The most disturbing fact in these attacks is the purpose of the wound. The wound is the way the beast sucks all the blood out of the animal.
Witnesses have described a dark brown beast, four and a half feet long, with a face like a cat, claws like a dog, and teeth like a vampire.
An adult cougar can range in length from 42 to 54 inches, with a 3-foot-long tail. Adult males weigh up to 200 pounds, and adult females up to 120 pounds.
Like all members of the cat family, cougars have five digits on the forepaw and four on the hindpaw. Each digit is equipped with a claw, which the cougar sheathes while walking, but which it uses with deadly effectiveness when grasping its prey.
First, Occam’s Razor can be used to determine any number of possible answers, not just one or another. It does not matter if there are two explanations or one billion, Occam’s Razor applies to every case. The answer that makes the fewest assumptions and highest probability is best.
FSBA opened up well, citing the fact that the ‘apex predator’ has been thoroughly imposed upon and driven from its’ natural environment. ADB never really counters this in her opening; though she does give an accurate account of the uphill battle she faces in establishing that there is indeed an existence of the Chupacabra.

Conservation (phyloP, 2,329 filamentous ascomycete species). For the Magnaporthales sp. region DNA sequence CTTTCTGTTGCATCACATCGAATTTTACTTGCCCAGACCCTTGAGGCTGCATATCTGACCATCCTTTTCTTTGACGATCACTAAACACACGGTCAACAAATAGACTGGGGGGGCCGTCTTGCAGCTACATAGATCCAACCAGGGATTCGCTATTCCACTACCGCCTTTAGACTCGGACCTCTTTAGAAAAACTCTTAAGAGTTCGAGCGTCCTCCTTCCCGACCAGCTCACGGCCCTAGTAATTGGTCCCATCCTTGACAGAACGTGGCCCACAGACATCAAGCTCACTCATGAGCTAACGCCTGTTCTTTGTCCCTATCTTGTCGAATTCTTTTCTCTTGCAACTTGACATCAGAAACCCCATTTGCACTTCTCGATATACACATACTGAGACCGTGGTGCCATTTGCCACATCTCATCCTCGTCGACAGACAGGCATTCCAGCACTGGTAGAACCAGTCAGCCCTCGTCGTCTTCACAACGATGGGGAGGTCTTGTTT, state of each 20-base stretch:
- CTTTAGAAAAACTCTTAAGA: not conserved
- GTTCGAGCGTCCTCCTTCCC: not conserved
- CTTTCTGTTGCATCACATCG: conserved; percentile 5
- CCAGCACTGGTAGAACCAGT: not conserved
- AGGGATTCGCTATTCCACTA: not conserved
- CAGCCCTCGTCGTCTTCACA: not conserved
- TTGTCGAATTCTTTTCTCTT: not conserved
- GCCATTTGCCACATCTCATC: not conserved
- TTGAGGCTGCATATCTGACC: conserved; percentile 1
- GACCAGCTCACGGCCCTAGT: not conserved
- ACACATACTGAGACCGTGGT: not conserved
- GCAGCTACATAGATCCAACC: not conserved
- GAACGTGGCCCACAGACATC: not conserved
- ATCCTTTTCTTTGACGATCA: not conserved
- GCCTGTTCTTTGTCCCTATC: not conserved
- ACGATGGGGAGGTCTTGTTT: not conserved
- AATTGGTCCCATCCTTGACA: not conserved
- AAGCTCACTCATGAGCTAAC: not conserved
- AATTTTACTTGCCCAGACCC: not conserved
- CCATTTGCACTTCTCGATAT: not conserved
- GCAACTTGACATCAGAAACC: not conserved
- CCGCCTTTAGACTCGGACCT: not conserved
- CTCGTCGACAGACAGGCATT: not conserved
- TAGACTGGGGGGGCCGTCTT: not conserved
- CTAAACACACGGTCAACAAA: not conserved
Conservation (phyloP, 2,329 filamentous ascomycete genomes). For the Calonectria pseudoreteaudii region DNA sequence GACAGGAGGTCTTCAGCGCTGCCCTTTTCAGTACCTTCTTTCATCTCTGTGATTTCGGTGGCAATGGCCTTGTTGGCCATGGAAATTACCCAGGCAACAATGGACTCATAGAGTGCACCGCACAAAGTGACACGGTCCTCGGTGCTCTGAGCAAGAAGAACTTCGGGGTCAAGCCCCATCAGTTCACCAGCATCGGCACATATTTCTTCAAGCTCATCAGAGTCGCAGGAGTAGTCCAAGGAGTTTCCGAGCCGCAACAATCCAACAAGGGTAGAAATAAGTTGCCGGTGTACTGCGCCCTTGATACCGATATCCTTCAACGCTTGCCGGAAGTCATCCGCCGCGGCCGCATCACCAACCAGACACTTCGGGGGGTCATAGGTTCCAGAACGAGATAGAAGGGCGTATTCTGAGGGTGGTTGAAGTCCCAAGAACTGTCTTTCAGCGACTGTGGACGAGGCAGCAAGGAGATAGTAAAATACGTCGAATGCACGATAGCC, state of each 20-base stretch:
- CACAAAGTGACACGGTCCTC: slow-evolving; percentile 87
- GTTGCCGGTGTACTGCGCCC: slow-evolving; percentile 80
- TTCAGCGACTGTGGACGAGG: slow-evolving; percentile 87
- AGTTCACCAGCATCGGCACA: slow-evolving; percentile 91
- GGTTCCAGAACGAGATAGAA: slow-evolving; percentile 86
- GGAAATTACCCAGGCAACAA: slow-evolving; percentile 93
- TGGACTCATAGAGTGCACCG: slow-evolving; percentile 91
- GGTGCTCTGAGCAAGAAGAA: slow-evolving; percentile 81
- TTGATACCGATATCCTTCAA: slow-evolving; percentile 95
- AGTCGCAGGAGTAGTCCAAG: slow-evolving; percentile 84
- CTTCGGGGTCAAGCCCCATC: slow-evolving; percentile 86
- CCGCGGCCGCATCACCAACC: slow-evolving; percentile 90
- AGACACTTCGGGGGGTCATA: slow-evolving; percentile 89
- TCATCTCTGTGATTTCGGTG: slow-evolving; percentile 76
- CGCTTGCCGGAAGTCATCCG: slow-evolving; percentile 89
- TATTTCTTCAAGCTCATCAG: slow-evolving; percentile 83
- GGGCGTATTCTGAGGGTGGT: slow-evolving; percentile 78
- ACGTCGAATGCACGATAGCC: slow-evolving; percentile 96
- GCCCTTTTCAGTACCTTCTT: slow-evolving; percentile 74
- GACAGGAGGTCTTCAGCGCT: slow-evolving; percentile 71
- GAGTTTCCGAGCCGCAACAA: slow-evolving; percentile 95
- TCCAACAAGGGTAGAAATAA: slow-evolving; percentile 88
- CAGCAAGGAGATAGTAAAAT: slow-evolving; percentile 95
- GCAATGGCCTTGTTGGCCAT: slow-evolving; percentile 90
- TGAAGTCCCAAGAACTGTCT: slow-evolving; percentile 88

ADB makes a relevant mistake in her Second Round answer to FSBA’s Socratic question from round one.
Indeed, the apparent spread of the Chupacabra throughout the Americas and even to Europe and Asia is impossible to explain – it simply has to have traveled through the airwaves and cables of television and Internet.
It is unclear as to whether or not this comment is slightly sarcastic or a direct admission that worldwide sightings are a result of the impressionable nature of some people who have encountered the topic through a global medium.
ADB finally seems to show up in the Third Round, after undue attention to the Ockham’s Razor principle brought up by FSBA. Her presentation of eyewitness accounts and the cougar incident successfully shows that eyewitness account can be trusted, which went completely unanswered by FSBA. This was the crucial point of the debate for this judge.